Prompt: “Alas! Earwax!”
“There’s a little bit of ear wax,” the doctor of audiology said.
“Is that bad?” I asked.
“Normally, not. But for this exam, I want the ear canal to be completely clear.”
“That’s okay with me,” I said. “I don’t even know why I have ear wax.”
“Everyone has ear wax,” the audiologist said.
“I know. I didn’t mean that my ear wax is special. I just meant that I have no idea why ear wax exists. If we’re always trying to get it out, what’s the point of putting it in?”
“Actually, ear wax has a number of purposes, starting with its function as an anti-insecticide.”
“Right,” I said, trying to interrupt the audiologist before she went too much further into the positive properties of ear wax. “I’m sure ear wax is okay under normal circumstances.
“It’s more than okay. It’s one of the body’s most important barriers against invasion by foreign agents.”
“I hadn’t thought of that before.”
“Few people do.”
“Whenever I think of foreign agents invading my body, I never think about them going in through my ear.”
The audiologist didn’t respond immediately; instead, she used a probe at which I purposely didn’t look to clean the wax out of my right ear. She had a certainty and a definitiveness in her manner that was reassuring. She clearly knew her way around the ear canal. Finally, she said, “You mentioned cleaning your ear. Do you use a Q tip?”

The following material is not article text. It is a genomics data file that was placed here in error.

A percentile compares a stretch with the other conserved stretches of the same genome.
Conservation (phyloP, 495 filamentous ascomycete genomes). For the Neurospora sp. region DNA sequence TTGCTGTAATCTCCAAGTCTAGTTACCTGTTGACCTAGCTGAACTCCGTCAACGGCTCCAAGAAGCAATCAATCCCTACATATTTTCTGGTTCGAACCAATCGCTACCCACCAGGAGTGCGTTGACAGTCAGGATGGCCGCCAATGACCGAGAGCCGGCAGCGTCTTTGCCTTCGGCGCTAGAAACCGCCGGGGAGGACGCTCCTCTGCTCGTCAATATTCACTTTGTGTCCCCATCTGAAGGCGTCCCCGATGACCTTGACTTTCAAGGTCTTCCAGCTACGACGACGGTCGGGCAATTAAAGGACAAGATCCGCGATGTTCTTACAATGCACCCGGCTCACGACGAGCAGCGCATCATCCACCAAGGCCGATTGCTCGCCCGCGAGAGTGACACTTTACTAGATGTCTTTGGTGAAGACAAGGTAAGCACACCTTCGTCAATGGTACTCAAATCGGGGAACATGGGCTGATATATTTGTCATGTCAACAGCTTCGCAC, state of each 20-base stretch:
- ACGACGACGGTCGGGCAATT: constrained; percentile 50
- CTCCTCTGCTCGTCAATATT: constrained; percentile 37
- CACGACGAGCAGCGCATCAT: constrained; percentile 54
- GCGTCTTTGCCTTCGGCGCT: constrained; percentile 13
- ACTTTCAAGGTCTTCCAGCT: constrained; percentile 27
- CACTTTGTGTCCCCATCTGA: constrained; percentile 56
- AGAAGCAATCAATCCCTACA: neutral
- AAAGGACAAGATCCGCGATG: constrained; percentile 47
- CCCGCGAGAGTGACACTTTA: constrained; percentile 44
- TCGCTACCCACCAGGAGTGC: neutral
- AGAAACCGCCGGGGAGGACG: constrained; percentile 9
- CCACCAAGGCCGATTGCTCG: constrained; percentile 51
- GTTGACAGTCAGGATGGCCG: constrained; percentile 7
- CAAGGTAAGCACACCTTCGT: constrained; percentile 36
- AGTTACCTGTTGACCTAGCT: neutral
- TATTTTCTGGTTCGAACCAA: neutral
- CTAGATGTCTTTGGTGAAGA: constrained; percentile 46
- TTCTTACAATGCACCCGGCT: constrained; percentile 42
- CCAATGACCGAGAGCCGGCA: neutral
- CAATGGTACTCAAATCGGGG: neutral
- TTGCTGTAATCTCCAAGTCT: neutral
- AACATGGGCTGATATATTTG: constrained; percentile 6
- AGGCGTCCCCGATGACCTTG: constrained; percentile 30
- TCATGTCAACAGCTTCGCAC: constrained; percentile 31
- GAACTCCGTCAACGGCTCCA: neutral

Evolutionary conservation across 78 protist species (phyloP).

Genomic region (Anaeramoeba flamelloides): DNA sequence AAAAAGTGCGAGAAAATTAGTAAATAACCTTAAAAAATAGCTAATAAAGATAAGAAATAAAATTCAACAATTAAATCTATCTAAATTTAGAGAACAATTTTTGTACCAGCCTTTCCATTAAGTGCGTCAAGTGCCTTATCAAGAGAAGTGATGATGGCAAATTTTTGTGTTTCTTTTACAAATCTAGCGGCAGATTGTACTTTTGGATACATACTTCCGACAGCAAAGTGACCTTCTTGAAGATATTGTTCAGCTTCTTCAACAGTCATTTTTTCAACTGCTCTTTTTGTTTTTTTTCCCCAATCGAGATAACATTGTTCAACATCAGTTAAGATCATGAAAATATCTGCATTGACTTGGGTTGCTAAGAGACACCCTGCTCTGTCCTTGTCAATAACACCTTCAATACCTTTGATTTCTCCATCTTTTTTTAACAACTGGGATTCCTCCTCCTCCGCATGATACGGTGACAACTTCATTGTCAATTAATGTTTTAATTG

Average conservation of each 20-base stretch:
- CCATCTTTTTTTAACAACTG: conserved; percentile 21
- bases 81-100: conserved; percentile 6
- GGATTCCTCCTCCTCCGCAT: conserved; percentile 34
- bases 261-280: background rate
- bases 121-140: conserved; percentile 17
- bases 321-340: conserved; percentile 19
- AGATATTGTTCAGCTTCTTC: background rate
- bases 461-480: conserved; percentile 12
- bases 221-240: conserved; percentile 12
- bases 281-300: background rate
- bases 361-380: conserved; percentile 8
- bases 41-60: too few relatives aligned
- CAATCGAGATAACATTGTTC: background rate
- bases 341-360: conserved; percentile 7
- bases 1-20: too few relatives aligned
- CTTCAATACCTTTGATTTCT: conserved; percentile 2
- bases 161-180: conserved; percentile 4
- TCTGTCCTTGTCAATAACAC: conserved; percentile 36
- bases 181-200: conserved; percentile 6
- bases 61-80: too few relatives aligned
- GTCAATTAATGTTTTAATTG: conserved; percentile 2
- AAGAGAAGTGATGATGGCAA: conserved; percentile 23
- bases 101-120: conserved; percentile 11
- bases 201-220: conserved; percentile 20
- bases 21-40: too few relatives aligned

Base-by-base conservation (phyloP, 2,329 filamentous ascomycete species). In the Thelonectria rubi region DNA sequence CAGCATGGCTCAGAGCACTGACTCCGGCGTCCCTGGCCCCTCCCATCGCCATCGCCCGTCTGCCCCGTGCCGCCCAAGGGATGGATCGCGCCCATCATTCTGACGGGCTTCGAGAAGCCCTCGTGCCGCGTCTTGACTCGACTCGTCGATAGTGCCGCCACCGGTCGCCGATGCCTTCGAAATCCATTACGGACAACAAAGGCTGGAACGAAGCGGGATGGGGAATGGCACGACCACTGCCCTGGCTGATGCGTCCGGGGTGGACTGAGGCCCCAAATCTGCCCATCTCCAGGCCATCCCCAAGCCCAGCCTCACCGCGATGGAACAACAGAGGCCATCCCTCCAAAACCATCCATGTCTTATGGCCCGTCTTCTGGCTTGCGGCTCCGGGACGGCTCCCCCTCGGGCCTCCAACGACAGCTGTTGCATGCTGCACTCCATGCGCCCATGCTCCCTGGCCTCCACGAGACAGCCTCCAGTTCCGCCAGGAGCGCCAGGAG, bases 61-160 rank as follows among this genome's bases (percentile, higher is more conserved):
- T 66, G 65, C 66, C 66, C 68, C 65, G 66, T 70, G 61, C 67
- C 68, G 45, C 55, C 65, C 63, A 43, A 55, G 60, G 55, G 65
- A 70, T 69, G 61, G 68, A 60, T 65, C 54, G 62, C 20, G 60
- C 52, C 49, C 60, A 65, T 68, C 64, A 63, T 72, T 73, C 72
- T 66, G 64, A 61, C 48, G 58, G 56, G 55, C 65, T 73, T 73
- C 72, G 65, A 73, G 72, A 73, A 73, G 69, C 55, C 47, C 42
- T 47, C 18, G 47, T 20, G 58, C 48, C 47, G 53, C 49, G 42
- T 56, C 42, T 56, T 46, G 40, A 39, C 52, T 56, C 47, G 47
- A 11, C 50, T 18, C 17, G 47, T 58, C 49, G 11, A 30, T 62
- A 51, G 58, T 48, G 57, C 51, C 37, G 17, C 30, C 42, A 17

“Maybe,” I said, unsure of the degree to which that technique was out of vogue in the audiology world.
“Q tips not only run the risk of seriously injuring the ear canal, but they also force the ear wax deeper into the canal.”
Before I could express remorse for any q-tipping I may have done in the past, a line from a Harry Potter book popped into my head: , “Alas! Ear Wax!” I said, immediately realizing how odd that sounded outside the pages of a book about magic.
“Nothing. I was just remembering something I once read.”
“You’ll have to share your reading list with me,” the audiologist said, and I didn’t know if she was joking or not. It’s hard to tell with audiologists.